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Demanding bosses may harm your health: study


London: Office-goers, take note! Bosses who inspire you to perform above and beyond the call of duty may actually harm your health over time and increase your sickness absence rates, a new study suggests.

The findings by researchers from University of East Anglia (UEA) in the UK show that constant pressure from these ‘transformational leaders’ may increase sickness absence levels among employees.

They also indicate that some vulnerable employees in groups with transformational leaders may in the long term have increased sickness absence rates if they ignore their ill-health and frequently show up for work while ill, known as presenteeism, researchers said.

They looked for the first time at the relationship between presenteeism, transformational leadership and sickness absence rates. The results have implications for how organisations might effectively deal with employees’ health
and well-being.

Transformational leadership has previously been associated with positive employee well-being, better sleep quality, fewer depressive symptoms and reduced general absenteeism in the short term.

The study suggests that a transformational leader who encourages their group to make an extra effort at work may exacerbate sickness absence, as high levels of presenteeism may result in reduced opportunities for recovery along with the risk of spreading contagious conditions, such as the common cold, in the long term.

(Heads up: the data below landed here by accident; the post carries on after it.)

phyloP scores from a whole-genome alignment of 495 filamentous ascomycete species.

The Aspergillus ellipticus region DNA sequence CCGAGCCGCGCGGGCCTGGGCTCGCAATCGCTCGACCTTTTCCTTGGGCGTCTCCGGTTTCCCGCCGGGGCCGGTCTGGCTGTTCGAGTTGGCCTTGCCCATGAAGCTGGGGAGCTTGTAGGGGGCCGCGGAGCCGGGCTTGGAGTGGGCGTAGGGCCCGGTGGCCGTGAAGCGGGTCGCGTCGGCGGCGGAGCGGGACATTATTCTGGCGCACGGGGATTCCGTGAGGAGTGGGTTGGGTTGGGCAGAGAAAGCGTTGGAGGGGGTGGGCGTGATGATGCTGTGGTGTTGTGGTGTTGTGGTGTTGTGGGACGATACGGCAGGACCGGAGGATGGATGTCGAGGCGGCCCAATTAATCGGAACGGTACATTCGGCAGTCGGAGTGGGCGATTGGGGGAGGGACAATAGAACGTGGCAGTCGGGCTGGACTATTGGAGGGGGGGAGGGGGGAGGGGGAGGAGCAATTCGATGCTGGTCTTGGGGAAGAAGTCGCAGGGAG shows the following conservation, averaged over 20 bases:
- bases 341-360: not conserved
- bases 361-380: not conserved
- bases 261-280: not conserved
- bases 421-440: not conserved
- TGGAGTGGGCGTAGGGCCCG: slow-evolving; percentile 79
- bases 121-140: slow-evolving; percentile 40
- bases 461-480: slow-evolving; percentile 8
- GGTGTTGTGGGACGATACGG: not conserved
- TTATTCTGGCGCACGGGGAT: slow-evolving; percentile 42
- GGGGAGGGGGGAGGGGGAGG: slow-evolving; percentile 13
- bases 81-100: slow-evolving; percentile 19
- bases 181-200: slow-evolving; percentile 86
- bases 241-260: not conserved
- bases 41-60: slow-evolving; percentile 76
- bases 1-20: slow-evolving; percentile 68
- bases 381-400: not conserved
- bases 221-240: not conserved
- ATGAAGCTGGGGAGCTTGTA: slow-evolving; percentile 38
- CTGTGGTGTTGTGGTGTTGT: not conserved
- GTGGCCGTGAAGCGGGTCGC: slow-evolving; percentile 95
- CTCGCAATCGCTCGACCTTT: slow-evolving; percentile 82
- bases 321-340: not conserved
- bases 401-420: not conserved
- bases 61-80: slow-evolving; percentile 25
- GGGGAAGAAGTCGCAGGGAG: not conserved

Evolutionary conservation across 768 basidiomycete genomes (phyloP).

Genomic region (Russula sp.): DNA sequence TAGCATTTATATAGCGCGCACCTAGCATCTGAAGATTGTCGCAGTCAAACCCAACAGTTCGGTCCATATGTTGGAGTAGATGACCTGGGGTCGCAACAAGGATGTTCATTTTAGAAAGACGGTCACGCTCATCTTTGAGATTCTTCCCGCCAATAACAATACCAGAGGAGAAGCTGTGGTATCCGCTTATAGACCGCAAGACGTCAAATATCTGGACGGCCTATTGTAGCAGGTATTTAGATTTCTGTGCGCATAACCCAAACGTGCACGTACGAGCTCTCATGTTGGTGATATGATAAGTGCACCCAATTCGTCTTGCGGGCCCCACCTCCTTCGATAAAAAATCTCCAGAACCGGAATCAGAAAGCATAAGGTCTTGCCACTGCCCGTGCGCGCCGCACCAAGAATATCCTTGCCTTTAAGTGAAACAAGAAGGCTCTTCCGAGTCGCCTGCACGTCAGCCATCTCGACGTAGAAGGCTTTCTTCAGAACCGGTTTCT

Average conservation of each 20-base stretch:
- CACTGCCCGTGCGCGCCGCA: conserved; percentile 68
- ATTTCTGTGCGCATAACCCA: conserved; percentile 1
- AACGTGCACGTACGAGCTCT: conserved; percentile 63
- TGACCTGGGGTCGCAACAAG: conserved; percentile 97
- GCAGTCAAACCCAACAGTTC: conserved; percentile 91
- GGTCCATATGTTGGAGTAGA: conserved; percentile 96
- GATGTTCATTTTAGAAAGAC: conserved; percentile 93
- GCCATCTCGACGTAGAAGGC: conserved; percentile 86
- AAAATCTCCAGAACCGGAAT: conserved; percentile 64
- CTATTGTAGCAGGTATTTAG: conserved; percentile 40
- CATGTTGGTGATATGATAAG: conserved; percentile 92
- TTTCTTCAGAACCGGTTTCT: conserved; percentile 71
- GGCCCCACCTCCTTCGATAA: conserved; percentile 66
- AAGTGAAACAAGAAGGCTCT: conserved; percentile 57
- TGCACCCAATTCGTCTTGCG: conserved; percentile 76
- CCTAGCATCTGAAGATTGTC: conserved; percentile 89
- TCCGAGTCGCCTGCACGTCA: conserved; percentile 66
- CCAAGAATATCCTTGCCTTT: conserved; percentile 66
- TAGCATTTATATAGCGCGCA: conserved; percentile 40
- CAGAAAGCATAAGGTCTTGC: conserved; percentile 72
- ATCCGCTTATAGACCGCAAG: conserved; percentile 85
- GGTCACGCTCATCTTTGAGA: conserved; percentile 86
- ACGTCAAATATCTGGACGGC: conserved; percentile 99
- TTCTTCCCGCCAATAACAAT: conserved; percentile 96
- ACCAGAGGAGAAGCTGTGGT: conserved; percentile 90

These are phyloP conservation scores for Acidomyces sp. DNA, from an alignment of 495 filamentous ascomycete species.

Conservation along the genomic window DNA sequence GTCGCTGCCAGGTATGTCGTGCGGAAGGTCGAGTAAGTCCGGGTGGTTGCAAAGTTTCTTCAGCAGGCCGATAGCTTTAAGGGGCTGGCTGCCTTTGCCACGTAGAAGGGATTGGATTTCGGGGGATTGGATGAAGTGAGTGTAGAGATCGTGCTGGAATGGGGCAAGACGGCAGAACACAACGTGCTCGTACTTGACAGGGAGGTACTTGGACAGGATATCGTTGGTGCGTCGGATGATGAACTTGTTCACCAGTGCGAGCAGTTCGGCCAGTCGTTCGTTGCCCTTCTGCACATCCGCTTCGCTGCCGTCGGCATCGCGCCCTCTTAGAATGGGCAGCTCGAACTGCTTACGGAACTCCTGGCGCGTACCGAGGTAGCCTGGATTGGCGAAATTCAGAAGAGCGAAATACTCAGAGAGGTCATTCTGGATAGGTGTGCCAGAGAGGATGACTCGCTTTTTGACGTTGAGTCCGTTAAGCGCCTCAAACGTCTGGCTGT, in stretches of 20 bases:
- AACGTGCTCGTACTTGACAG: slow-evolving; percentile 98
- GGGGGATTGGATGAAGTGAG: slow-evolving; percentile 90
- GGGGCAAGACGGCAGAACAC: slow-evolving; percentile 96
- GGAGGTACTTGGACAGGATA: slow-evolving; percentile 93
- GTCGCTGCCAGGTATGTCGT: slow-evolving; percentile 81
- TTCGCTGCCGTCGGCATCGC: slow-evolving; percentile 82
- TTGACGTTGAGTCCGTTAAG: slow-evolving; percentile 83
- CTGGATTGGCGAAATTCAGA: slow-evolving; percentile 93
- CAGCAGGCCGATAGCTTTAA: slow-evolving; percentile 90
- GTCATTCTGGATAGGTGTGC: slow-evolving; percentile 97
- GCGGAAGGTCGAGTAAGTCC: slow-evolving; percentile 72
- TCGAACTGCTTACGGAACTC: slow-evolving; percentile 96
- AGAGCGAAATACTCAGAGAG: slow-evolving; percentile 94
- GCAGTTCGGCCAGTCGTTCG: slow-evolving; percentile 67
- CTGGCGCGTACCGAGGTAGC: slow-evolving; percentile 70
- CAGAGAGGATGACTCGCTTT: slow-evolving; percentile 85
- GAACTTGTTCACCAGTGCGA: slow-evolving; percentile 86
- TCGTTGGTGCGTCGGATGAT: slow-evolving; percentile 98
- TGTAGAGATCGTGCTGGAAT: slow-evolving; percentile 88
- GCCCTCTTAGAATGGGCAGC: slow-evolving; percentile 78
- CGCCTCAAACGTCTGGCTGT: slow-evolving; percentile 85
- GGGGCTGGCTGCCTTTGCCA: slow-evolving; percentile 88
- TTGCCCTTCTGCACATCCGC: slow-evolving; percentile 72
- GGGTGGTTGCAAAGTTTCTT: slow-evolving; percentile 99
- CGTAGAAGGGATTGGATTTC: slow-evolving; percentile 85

“It is possible that high performance expectations pose a risk to both healthy and vulnerable employees and the motivational aspects of transformational leadership may backfire,” said Karina Nielsen from UEA.

“Transformational leaders may promote self-sacrifice of vulnerable employees for the greater good of the group by encouraging them to ignore their illnesses and exert themselves.

This can lead to increased risks of sickness absence in the long term,” said Nielsen. Researchers focused on postal workers and their managers in Denmark over three years. In total there were 155 participants in 22 work groups.

Employees rated their immediate line manager at the start of the study and were asked about their sickness absence and presenteeism for the previous year.

Sickness absence was assessed again in years two and three. Researchers found that transformational leadership increased sickness absence when workers exhibited 14 more days of presenteeism than their colleagues.

Transformational leadership in the first year was related to higher levels of sickness absence among staff in the second year, but not the third, researchers said.

Employees working in groups with a transformational leader and who had high levels of presenteeism reported the highest levels of sickness absenteeism in the third year, but not the second, they said. The findings were published in the journal Work and Stress.


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